Pembroke got a new police chief Monday night when council members appointed former Guyton chief Randy Alexander as the city’s new top cop.
Alexander, 60, is retired Army infantry. He spent the past nine years as Guyton’s police chief after helping form the department. He was sworn in as chief at the beginning of Monday’s council meeting after being introduced by Public Safety Director Bill Collins, and will start at $35,000 annually.
Alexander said the opportunity to lead a bigger department prompted him to apply for the Pembroke job and leave Guyton, which had a full-time roster of four officers, counting Alexander. Pembroke has 10 full-time officers.
Alexander replaces interim chief Stacy Strickland.
It was unclear Monday what Strickland’s status with the department will be, but Alexander said he wants residents to know he wants to work with them.
“I’m a community-oriented police chief,” Alexander said. “I believe in the community helping us serve them. We want people to know we’re here for them, and that we want to serve them, but we need their input.”
Alexander, who said his first impressions of Pembroke have been good ones, said he’ll talk to residents to learn their concerns.
“It takes a lot of communication to find out what different parts of the city need from police,” Alexander said. “Downtown businesses may have certain things they may want us to do, the residential areas may have things they want us to do differently. Every part of a city is a bit different from the other parts.”
Fifteen candidates applied for the job before the city’s police committee narrowed that list down to five. Pembroke Mayor Mary Warnell said Alexander was a clear No. 1, thanks to “his organizational skills, his leadership skills and his desire to achieve more.”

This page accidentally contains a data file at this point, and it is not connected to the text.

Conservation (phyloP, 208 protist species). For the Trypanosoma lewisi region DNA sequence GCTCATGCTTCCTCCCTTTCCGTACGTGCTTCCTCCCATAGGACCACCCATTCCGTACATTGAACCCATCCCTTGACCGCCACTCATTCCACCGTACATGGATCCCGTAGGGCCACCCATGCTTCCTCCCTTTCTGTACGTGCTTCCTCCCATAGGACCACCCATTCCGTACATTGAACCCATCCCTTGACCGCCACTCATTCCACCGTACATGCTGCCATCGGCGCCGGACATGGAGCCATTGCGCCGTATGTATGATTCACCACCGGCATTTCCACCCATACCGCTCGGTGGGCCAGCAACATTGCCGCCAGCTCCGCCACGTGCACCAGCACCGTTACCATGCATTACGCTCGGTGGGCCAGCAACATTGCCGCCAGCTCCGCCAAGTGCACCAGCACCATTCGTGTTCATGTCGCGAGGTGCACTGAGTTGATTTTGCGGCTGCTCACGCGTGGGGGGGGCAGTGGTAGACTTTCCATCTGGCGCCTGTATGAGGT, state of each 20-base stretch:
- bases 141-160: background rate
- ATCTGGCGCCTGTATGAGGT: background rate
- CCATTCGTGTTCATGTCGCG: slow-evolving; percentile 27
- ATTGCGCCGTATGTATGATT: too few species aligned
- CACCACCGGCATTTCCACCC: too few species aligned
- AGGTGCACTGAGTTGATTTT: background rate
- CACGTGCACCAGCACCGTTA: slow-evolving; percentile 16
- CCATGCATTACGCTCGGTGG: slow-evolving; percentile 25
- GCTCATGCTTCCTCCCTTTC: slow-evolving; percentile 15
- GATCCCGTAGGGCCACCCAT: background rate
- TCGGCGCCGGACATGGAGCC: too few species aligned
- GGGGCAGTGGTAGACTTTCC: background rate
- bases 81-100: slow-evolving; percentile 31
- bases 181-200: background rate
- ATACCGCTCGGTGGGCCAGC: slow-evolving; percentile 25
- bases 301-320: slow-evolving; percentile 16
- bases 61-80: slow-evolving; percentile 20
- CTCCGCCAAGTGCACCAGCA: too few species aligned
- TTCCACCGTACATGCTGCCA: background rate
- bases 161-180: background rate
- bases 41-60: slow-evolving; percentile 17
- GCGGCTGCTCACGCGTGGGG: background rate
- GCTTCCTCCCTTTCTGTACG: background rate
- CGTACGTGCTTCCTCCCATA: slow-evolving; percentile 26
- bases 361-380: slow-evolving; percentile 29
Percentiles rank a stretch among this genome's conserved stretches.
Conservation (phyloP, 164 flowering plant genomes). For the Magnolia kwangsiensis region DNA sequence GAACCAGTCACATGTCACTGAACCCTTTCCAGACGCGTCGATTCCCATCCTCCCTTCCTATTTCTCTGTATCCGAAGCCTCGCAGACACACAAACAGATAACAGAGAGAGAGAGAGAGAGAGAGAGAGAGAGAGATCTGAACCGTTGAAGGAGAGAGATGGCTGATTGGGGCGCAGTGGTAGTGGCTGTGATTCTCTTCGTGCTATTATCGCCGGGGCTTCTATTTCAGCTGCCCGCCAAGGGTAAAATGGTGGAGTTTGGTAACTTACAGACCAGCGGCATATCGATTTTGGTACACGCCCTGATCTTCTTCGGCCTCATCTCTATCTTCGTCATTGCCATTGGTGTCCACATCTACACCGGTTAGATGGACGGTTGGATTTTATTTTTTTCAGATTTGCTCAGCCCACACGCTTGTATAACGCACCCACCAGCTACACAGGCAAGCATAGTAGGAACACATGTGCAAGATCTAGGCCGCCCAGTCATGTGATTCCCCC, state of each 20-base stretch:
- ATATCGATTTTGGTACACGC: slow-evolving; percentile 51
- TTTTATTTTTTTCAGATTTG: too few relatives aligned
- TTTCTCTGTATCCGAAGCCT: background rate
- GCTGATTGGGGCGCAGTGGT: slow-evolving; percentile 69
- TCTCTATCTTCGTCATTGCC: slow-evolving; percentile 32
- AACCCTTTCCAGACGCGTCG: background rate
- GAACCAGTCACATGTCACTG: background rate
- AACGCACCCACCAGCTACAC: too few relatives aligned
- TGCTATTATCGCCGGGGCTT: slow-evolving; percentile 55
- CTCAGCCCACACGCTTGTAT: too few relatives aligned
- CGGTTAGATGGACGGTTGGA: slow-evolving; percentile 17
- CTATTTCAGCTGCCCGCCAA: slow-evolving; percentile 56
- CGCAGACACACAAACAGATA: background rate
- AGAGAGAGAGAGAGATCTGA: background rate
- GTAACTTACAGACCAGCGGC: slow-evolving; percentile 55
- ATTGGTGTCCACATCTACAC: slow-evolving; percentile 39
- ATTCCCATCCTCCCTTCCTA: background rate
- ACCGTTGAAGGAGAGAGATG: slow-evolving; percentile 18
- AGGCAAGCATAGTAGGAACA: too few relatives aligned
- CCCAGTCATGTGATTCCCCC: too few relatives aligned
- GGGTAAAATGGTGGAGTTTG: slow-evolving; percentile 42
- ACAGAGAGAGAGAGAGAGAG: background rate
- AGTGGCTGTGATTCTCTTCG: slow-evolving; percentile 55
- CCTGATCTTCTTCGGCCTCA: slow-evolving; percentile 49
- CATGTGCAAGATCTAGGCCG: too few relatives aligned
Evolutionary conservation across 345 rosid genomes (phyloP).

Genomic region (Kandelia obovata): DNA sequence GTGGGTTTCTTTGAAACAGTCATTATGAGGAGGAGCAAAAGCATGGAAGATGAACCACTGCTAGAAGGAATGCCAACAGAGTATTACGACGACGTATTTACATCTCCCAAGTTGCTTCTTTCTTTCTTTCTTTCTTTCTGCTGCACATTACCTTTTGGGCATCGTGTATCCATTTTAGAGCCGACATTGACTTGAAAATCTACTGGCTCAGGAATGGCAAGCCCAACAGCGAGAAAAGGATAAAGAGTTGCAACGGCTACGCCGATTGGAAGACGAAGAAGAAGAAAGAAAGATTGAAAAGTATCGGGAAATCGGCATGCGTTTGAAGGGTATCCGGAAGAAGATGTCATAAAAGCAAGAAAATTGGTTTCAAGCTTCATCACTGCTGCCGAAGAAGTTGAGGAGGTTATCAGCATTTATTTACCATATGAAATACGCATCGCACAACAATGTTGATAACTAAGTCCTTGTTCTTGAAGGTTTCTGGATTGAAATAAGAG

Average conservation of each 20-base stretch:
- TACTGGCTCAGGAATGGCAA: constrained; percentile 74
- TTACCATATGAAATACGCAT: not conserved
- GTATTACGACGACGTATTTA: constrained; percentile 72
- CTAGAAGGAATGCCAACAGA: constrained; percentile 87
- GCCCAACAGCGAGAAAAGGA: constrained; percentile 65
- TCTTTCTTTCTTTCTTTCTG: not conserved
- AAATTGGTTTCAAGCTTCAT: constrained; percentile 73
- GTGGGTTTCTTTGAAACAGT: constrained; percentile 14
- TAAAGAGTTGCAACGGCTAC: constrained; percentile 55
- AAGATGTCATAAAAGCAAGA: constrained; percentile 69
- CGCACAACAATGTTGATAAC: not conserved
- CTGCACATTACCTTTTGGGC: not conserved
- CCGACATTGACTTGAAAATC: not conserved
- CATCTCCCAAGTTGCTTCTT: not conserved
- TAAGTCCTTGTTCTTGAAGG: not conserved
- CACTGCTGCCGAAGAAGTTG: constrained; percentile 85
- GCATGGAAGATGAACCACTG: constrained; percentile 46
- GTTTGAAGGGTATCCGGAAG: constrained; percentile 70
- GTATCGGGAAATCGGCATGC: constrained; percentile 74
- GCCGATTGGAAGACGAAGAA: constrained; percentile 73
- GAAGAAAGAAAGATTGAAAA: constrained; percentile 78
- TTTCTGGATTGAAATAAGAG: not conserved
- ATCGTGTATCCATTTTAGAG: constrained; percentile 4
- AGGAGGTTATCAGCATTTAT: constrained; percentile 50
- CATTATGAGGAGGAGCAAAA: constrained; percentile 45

The city in December bought land for a new public-safety complex and regained an old precinct in October when it re-established a precinct office at Miller Village.
Alexander actually was sworn in as an officer Dec. 31, but his appointment as chief came only after a screening process was complete, according to the city. He also is a certified firefighter, a certified law-enforcement instructor and a firearms instructor.
No raise, benefit instead
Pembroke’s 30 employees won’t get raises in 2015, but they won’t face higher deductibles or have to pay a portion of their health insurance, either. City council voted to shell out the additional $100 per month, per person it’ll cost to provide employees with insurance this year rather than give them a raise.
Pembroke pays 100 percent of employees’ health care, city clerk Betty Hill said. With the increase, that averages about $6,000 an employee.
Pembroke’s Fire Department promoted four volunteer firefighters Monday — Dalton Cook, David Cook and Joseph Walraven were promoted to captain, and Paul Doyle was promoted to lieutenant.
The promotions were based on “each firefighter’s on-the-job performance, their participation in training exercises and their initiative to achieve a higher level of responsibility,” Chief Peter Waters said.
Waters also handed out awards at Monday’s meeting, naming Dalton Cook the department’s officer of the year. Doyle was named firefighter of the year and Hunter Morrison was named rookie of the year.
The department recently lowered its ISO rating from a 5/9 to a a /49, “which is a direct reflection on the training, teamwork and leadership in the fire department,” Collins said.